All the option pricing models we have described so far - the Binomial, the Black-Scholes and the jump process models - are designed to value options, with clearly defined exercise prices and maturities, on underlying assets that are traded. The options we encounter in investment analysis or valuation are often on real assets rather than financial assets, thus leading to them to be categorized as real options, can take much more complicated forms. In this section, we will consider some of these...

Ignoring Acquisitions in Valuation A Possibility

Incorporating acquisitions into net capital expenditures and value can be difficult and especially so for firms that do large acquisitions infrequently. Predicting whether there will be acquisitions, how much they will cost and what they will deliver in terms of higher growth can be close to impossible. There is one way in which you can ignore acquisitions, but it does come with a cost. If you assume that firms pay a fair price on acquisitions, i.e. a price that reflects the fair value of the...

Market Anomalies

Webster's Dictionary defines an anomaly as a deviation from the common rule . Studies of market efficiency have uncovered numerous examples of market behavior that are inconsistent with existing models of risk and return and often defy rational explanation. The persistence of some of these patterns of behavior suggests that the problem, in at least some of these anomalies, lies in the models being used for risk and return rather than in the behavior of financial markets. The following section...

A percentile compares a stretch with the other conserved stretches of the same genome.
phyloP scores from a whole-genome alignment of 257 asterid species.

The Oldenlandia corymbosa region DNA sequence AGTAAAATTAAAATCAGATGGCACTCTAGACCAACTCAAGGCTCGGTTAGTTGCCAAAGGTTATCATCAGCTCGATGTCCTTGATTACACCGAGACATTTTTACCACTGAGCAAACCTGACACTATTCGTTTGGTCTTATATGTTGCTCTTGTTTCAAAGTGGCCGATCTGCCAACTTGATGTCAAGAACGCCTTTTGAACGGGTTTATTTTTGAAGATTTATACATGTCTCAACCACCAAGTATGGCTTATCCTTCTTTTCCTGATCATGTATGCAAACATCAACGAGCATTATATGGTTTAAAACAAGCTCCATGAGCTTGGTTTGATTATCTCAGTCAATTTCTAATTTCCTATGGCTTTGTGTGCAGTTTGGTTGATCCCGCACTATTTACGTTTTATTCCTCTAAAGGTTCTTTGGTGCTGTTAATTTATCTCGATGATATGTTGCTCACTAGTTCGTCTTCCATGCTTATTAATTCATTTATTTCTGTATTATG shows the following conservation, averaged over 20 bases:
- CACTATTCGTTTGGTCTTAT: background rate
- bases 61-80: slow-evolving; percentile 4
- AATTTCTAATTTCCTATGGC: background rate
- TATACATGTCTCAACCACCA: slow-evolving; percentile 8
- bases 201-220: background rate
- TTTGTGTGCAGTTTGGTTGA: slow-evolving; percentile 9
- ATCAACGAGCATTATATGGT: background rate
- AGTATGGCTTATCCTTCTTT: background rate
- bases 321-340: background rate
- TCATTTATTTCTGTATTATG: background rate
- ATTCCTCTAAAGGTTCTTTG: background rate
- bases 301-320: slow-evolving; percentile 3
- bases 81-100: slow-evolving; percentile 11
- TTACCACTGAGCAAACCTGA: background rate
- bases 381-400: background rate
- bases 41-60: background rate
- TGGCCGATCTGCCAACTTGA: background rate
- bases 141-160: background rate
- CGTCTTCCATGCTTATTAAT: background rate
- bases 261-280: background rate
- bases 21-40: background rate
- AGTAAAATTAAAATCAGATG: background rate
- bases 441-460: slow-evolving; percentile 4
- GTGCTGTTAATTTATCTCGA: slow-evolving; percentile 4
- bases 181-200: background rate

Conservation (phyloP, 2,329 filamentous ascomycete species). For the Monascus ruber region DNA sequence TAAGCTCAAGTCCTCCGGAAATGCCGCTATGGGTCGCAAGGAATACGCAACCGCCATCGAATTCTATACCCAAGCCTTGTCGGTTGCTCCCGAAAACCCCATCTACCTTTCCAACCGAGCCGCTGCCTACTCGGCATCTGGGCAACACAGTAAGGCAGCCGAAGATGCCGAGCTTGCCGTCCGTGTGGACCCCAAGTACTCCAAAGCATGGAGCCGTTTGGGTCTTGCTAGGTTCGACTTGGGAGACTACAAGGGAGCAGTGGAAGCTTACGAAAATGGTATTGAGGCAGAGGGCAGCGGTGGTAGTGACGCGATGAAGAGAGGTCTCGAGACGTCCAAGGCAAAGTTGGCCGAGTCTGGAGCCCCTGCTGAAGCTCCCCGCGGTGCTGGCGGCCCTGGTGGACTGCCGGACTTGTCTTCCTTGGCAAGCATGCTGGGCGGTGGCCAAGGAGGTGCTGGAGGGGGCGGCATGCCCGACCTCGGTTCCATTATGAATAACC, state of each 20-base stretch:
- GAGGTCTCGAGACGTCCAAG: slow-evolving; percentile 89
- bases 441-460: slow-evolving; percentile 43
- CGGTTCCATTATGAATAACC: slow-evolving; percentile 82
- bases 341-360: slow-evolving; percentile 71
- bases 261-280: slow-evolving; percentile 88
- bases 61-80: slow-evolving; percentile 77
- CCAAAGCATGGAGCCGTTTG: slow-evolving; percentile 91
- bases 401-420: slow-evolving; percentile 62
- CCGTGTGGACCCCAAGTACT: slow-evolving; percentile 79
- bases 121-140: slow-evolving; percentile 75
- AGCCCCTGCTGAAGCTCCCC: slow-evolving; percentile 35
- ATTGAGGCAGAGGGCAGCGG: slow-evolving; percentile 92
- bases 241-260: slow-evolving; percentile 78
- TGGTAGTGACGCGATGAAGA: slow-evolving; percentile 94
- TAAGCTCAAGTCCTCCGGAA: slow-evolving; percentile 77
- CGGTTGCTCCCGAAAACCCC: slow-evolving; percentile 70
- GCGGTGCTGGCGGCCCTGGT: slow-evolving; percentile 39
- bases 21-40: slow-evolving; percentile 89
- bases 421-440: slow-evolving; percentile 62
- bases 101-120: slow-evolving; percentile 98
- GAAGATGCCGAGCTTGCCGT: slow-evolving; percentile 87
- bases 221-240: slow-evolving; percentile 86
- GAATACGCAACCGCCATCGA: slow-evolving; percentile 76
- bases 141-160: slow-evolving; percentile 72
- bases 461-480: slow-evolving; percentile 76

Conclusion

The question of whether markets are efficient will always be a provocative one, given the implications that efficient markets have for investment management and research. If an efficient market is defined as one where the market price is an unbiased estimate of the true value, it is quite clear that some markets will always be more efficient than others and that markets will always be more efficient to some investors than to others. The capacity of a market to correct inefficiencies quickly...

Why is the marginal investor assumed to be diversified

The argument that diversification reduces an investor's exposure to risk is clear both intuitively and statistically, but risk and return models in finance go further. The models look at risk through the eyes of the investor most likely to be trading on the investment at any point in time, i.e. the marginal investor. They argue that this investor, who sets prices for investments, is well diversified thus, the only risk that he or she cares about is the risk added on to a diversified portfolio...